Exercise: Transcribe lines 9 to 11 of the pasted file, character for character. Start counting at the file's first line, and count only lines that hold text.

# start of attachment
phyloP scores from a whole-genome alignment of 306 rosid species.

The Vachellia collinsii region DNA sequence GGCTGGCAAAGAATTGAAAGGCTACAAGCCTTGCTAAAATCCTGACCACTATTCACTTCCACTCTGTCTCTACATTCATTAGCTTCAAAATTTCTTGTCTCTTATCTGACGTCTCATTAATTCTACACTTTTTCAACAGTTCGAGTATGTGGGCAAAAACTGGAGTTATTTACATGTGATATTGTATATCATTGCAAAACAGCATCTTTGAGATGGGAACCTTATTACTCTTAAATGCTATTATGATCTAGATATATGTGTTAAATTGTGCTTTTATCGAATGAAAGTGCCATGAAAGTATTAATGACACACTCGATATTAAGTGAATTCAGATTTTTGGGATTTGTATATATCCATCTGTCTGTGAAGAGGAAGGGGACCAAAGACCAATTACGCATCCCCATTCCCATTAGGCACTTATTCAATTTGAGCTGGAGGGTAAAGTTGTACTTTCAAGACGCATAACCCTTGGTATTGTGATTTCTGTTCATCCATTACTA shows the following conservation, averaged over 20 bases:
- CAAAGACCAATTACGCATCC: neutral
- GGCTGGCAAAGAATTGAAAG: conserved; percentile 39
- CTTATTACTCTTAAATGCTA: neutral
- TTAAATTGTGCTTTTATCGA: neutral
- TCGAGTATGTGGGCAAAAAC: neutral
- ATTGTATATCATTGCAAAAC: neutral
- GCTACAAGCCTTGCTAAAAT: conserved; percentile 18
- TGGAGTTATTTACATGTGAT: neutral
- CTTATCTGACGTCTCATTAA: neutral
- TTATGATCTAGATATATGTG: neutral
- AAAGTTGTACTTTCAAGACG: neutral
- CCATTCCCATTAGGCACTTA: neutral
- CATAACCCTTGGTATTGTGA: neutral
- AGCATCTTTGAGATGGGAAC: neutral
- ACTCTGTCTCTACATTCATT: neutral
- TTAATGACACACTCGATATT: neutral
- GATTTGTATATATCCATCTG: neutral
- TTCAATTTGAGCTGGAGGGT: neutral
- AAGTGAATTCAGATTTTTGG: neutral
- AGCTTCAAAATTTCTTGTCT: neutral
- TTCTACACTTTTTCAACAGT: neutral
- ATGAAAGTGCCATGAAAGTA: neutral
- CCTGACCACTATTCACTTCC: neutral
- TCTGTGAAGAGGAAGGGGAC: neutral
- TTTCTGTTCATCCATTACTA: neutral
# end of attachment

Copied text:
- GCTACAAGCCTTGCTAAAAT: conserved; percentile 18
- TGGAGTTATTTACATGTGAT: neutral
- CTTATCTGACGTCTCATTAA: neutral